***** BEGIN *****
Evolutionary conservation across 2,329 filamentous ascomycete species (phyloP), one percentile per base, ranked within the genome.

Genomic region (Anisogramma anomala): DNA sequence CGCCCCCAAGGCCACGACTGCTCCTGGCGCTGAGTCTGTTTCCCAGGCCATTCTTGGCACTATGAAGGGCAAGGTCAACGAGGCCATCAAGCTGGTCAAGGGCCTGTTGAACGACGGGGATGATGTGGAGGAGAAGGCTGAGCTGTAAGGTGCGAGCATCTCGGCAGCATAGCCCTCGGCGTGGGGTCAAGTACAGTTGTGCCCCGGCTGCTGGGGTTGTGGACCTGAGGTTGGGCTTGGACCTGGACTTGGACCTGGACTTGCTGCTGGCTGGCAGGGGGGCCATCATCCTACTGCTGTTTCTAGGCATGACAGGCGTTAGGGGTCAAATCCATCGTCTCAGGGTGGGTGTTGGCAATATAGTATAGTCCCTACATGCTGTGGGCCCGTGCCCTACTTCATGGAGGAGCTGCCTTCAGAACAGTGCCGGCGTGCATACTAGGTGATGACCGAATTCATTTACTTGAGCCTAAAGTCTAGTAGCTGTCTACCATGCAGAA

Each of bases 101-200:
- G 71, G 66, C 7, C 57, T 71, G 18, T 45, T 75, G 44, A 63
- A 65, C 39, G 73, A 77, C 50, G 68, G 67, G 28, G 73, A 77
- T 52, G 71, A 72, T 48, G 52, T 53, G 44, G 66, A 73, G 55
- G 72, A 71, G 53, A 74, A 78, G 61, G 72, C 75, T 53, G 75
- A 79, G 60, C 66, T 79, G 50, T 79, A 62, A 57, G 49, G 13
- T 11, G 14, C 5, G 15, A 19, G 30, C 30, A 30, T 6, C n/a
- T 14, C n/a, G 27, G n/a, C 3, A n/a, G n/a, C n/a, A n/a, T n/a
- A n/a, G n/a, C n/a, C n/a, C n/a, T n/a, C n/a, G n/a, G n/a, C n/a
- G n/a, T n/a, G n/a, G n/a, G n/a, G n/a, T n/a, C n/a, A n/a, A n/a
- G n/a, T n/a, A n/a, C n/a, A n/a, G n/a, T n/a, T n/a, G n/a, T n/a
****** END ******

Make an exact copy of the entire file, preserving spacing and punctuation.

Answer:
Evolutionary conservation across 2,329 filamentous ascomycete species (phyloP), one percentile per base, ranked within the genome.

Genomic region (Anisogramma anomala): DNA sequence CGCCCCCAAGGCCACGACTGCTCCTGGCGCTGAGTCTGTTTCCCAGGCCATTCTTGGCACTATGAAGGGCAAGGTCAACGAGGCCATCAAGCTGGTCAAGGGCCTGTTGAACGACGGGGATGATGTGGAGGAGAAGGCTGAGCTGTAAGGTGCGAGCATCTCGGCAGCATAGCCCTCGGCGTGGGGTCAAGTACAGTTGTGCCCCGGCTGCTGGGGTTGTGGACCTGAGGTTGGGCTTGGACCTGGACTTGGACCTGGACTTGCTGCTGGCTGGCAGGGGGGCCATCATCCTACTGCTGTTTCTAGGCATGACAGGCGTTAGGGGTCAAATCCATCGTCTCAGGGTGGGTGTTGGCAATATAGTATAGTCCCTACATGCTGTGGGCCCGTGCCCTACTTCATGGAGGAGCTGCCTTCAGAACAGTGCCGGCGTGCATACTAGGTGATGACCGAATTCATTTACTTGAGCCTAAAGTCTAGTAGCTGTCTACCATGCAGAA

Each of bases 101-200:
- G 71, G 66, C 7, C 57, T 71, G 18, T 45, T 75, G 44, A 63
- A 65, C 39, G 73, A 77, C 50, G 68, G 67, G 28, G 73, A 77
- T 52, G 71, A 72, T 48, G 52, T 53, G 44, G 66, A 73, G 55
- G 72, A 71, G 53, A 74, A 78, G 61, G 72, C 75, T 53, G 75
- A 79, G 60, C 66, T 79, G 50, T 79, A 62, A 57, G 49, G 13
- T 11, G 14, C 5, G 15, A 19, G 30, C 30, A 30, T 6, C n/a
- T 14, C n/a, G 27, G n/a, C 3, A n/a, G n/a, C n/a, A n/a, T n/a
- A n/a, G n/a, C n/a, C n/a, C n/a, T n/a, C n/a, G n/a, G n/a, C n/a
- G n/a, T n/a, G n/a, G n/a, G n/a, G n/a, T n/a, C n/a, A n/a, A n/a
- G n/a, T n/a, A n/a, C n/a, A n/a, G n/a, T n/a, T n/a, G n/a, T n/a